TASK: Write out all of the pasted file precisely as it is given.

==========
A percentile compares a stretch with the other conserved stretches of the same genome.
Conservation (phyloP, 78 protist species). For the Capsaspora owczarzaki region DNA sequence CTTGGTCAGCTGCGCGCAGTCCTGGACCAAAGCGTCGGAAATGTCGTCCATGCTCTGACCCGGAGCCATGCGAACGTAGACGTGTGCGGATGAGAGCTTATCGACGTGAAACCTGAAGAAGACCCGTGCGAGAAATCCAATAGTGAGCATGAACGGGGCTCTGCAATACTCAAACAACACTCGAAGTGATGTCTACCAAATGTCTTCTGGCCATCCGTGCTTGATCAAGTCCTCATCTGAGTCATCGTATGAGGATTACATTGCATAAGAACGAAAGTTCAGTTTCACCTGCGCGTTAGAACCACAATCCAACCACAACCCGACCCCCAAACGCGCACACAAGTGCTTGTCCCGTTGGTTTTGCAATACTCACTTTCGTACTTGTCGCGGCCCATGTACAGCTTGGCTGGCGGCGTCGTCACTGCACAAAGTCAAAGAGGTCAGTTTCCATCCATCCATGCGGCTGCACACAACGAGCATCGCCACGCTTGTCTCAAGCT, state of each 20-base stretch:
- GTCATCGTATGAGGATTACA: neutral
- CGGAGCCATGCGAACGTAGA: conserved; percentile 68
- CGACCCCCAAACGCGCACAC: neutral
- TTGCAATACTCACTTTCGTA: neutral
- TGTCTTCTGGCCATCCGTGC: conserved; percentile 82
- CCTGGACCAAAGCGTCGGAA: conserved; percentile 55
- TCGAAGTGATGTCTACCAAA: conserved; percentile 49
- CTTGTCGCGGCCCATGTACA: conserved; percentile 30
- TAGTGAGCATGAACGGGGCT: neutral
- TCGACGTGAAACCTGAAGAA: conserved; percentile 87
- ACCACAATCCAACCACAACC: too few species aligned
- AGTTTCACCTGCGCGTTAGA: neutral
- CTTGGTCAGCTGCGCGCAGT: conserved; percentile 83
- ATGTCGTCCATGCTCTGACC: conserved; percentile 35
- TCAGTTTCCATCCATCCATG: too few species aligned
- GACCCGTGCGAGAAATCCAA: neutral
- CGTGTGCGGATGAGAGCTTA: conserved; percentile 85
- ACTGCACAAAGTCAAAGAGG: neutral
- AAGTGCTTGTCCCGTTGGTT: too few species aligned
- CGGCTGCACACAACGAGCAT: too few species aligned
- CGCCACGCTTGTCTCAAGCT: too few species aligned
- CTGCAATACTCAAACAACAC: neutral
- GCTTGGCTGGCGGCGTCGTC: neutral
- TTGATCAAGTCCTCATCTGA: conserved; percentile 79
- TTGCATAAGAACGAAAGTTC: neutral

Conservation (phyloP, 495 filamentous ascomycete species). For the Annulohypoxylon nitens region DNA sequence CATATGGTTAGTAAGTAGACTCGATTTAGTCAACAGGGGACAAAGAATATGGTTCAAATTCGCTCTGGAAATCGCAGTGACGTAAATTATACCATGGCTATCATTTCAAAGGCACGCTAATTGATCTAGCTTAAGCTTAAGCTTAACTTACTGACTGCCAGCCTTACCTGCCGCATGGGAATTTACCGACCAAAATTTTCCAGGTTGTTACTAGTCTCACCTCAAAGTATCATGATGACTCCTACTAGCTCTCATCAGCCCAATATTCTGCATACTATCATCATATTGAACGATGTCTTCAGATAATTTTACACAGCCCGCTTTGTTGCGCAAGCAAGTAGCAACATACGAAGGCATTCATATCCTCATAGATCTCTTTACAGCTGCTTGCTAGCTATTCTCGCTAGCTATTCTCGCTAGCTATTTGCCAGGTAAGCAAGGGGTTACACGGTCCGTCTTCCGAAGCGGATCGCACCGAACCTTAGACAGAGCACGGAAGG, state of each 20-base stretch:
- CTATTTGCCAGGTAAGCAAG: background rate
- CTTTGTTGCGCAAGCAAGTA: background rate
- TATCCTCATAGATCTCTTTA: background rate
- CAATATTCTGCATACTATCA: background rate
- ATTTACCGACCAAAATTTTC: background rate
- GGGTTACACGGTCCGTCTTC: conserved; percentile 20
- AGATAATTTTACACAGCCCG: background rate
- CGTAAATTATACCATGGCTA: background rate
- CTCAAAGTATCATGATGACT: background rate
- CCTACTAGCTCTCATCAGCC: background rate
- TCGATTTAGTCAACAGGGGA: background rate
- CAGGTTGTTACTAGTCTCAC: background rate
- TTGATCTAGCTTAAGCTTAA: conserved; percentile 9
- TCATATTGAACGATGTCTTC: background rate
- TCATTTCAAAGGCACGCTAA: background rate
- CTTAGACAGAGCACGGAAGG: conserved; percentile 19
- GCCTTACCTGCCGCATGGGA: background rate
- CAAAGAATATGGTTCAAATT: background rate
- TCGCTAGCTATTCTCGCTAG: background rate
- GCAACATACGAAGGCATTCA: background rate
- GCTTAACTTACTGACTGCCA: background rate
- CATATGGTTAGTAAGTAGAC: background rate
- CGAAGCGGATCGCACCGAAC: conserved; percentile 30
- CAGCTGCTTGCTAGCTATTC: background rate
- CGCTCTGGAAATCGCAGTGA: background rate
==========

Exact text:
A percentile compares a stretch with the other conserved stretches of the same genome.
Conservation (phyloP, 78 protist species). For the Capsaspora owczarzaki region DNA sequence CTTGGTCAGCTGCGCGCAGTCCTGGACCAAAGCGTCGGAAATGTCGTCCATGCTCTGACCCGGAGCCATGCGAACGTAGACGTGTGCGGATGAGAGCTTATCGACGTGAAACCTGAAGAAGACCCGTGCGAGAAATCCAATAGTGAGCATGAACGGGGCTCTGCAATACTCAAACAACACTCGAAGTGATGTCTACCAAATGTCTTCTGGCCATCCGTGCTTGATCAAGTCCTCATCTGAGTCATCGTATGAGGATTACATTGCATAAGAACGAAAGTTCAGTTTCACCTGCGCGTTAGAACCACAATCCAACCACAACCCGACCCCCAAACGCGCACACAAGTGCTTGTCCCGTTGGTTTTGCAATACTCACTTTCGTACTTGTCGCGGCCCATGTACAGCTTGGCTGGCGGCGTCGTCACTGCACAAAGTCAAAGAGGTCAGTTTCCATCCATCCATGCGGCTGCACACAACGAGCATCGCCACGCTTGTCTCAAGCT, state of each 20-base stretch:
- GTCATCGTATGAGGATTACA: neutral
- CGGAGCCATGCGAACGTAGA: conserved; percentile 68
- CGACCCCCAAACGCGCACAC: neutral
- TTGCAATACTCACTTTCGTA: neutral
- TGTCTTCTGGCCATCCGTGC: conserved; percentile 82
- CCTGGACCAAAGCGTCGGAA: conserved; percentile 55
- TCGAAGTGATGTCTACCAAA: conserved; percentile 49
- CTTGTCGCGGCCCATGTACA: conserved; percentile 30
- TAGTGAGCATGAACGGGGCT: neutral
- TCGACGTGAAACCTGAAGAA: conserved; percentile 87
- ACCACAATCCAACCACAACC: too few species aligned
- AGTTTCACCTGCGCGTTAGA: neutral
- CTTGGTCAGCTGCGCGCAGT: conserved; percentile 83
- ATGTCGTCCATGCTCTGACC: conserved; percentile 35
- TCAGTTTCCATCCATCCATG: too few species aligned
- GACCCGTGCGAGAAATCCAA: neutral
- CGTGTGCGGATGAGAGCTTA: conserved; percentile 85
- ACTGCACAAAGTCAAAGAGG: neutral
- AAGTGCTTGTCCCGTTGGTT: too few species aligned
- CGGCTGCACACAACGAGCAT: too few species aligned
- CGCCACGCTTGTCTCAAGCT: too few species aligned
- CTGCAATACTCAAACAACAC: neutral
- GCTTGGCTGGCGGCGTCGTC: neutral
- TTGATCAAGTCCTCATCTGA: conserved; percentile 79
- TTGCATAAGAACGAAAGTTC: neutral

Conservation (phyloP, 495 filamentous ascomycete species). For the Annulohypoxylon nitens region DNA sequence CATATGGTTAGTAAGTAGACTCGATTTAGTCAACAGGGGACAAAGAATATGGTTCAAATTCGCTCTGGAAATCGCAGTGACGTAAATTATACCATGGCTATCATTTCAAAGGCACGCTAATTGATCTAGCTTAAGCTTAAGCTTAACTTACTGACTGCCAGCCTTACCTGCCGCATGGGAATTTACCGACCAAAATTTTCCAGGTTGTTACTAGTCTCACCTCAAAGTATCATGATGACTCCTACTAGCTCTCATCAGCCCAATATTCTGCATACTATCATCATATTGAACGATGTCTTCAGATAATTTTACACAGCCCGCTTTGTTGCGCAAGCAAGTAGCAACATACGAAGGCATTCATATCCTCATAGATCTCTTTACAGCTGCTTGCTAGCTATTCTCGCTAGCTATTCTCGCTAGCTATTTGCCAGGTAAGCAAGGGGTTACACGGTCCGTCTTCCGAAGCGGATCGCACCGAACCTTAGACAGAGCACGGAAGG, state of each 20-base stretch:
- CTATTTGCCAGGTAAGCAAG: background rate
- CTTTGTTGCGCAAGCAAGTA: background rate
- TATCCTCATAGATCTCTTTA: background rate
- CAATATTCTGCATACTATCA: background rate
- ATTTACCGACCAAAATTTTC: background rate
- GGGTTACACGGTCCGTCTTC: conserved; percentile 20
- AGATAATTTTACACAGCCCG: background rate
- CGTAAATTATACCATGGCTA: background rate
- CTCAAAGTATCATGATGACT: background rate
- CCTACTAGCTCTCATCAGCC: background rate
- TCGATTTAGTCAACAGGGGA: background rate
- CAGGTTGTTACTAGTCTCAC: background rate
- TTGATCTAGCTTAAGCTTAA: conserved; percentile 9
- TCATATTGAACGATGTCTTC: background rate
- TCATTTCAAAGGCACGCTAA: background rate
- CTTAGACAGAGCACGGAAGG: conserved; percentile 19
- GCCTTACCTGCCGCATGGGA: background rate
- CAAAGAATATGGTTCAAATT: background rate
- TCGCTAGCTATTCTCGCTAG: background rate
- GCAACATACGAAGGCATTCA: background rate
- GCTTAACTTACTGACTGCCA: background rate
- CATATGGTTAGTAAGTAGAC: background rate
- CGAAGCGGATCGCACCGAAC: conserved; percentile 30
- CAGCTGCTTGCTAGCTATTC: background rate
- CGCTCTGGAAATCGCAGTGA: background rate